After the my initial development of Vari-Dot ruling, I looked into having notebooks produced for sale. Many papers were tested. I reached out to binders and printers for quotes on getting various forms of notebooks produced. The prospect of spending $5000 or more on notebooks in this age of tablets and smartwatches was daunting. Instead I turned to prototyping small batch handmade notebooks.
I went on to purchase some modest supplies to craft the books myself. I have sold a few and given many away. Most have been prototypes, but I still kind of dream of producing a line of consistent handmade notebooks with quality heavy paper.
While I was brainstorming ideas for a line of notebooks, the name Operator is the one that stuck out the most. We all operate something whether it is a motor vehicle, buttons in an elevator, or electric hairdryer.
One of my favorite logo designs features a spoke wheel on a faux marbled pattern that hearkens back to the classic composition notebook. The wheel has a classic 36-spoke design, but erroneously (and intentionally) features an extra 37th spoke. (I turned 37 the year I was working on this project and I’m also fond of prime numbers.)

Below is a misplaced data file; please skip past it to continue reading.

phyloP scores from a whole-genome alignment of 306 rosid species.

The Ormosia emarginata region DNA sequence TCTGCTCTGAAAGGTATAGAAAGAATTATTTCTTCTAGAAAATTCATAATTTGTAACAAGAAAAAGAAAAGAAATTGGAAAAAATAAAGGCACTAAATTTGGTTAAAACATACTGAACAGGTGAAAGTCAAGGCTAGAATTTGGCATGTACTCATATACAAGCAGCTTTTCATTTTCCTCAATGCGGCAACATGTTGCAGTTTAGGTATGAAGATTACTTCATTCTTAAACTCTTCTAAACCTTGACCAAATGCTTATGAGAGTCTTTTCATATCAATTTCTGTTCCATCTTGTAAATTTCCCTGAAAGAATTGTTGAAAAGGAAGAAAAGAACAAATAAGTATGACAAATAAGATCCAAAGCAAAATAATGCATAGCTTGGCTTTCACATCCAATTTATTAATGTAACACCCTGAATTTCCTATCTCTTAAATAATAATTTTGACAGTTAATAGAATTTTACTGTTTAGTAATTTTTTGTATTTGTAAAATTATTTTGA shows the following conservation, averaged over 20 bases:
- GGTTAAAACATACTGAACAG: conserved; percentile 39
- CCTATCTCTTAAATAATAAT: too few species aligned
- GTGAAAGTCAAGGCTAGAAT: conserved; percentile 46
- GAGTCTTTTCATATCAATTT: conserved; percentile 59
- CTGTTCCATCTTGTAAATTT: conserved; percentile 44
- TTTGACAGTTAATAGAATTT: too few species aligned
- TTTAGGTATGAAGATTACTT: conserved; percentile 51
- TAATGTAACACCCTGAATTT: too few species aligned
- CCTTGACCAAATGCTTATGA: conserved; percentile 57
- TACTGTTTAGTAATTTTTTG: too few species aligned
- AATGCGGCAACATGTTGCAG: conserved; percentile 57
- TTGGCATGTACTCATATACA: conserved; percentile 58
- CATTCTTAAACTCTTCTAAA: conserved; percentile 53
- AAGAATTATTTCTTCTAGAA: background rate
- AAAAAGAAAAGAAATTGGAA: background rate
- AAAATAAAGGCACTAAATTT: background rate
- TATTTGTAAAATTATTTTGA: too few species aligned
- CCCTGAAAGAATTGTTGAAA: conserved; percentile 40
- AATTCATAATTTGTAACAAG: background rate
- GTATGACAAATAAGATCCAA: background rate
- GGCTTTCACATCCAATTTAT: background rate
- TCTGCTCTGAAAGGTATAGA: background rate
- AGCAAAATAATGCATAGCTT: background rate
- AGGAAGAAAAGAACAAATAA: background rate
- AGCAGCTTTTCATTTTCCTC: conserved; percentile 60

Dozens of mock ups have been done. Part of what has held me back from producing notebooks in this style is that it is challenging with my modest tools to trim books that are the same size and consistently square. The idea that someone might purchase two books that would sit next to each other on a shelf where one is a millimeter taller than the other does not sit well with me..
Furthermore, the amount of time that goes into putting together a handmade notebook is substantial. In order to bring that time down, I have some jigs and fixtures in mind. I still won’t be able to compete on price with notebook makers that churn out millions of books from factories overseas, but I can offer something unique and niche to discriminating stationery nerds like myself.
Personally, I just like the feel of a good pen or pencil scribbling across a quality sheet of paper. However, beyond the aesthetics or tactile sensation, studies show that writing and taking notes by hand promote a better kind of learning.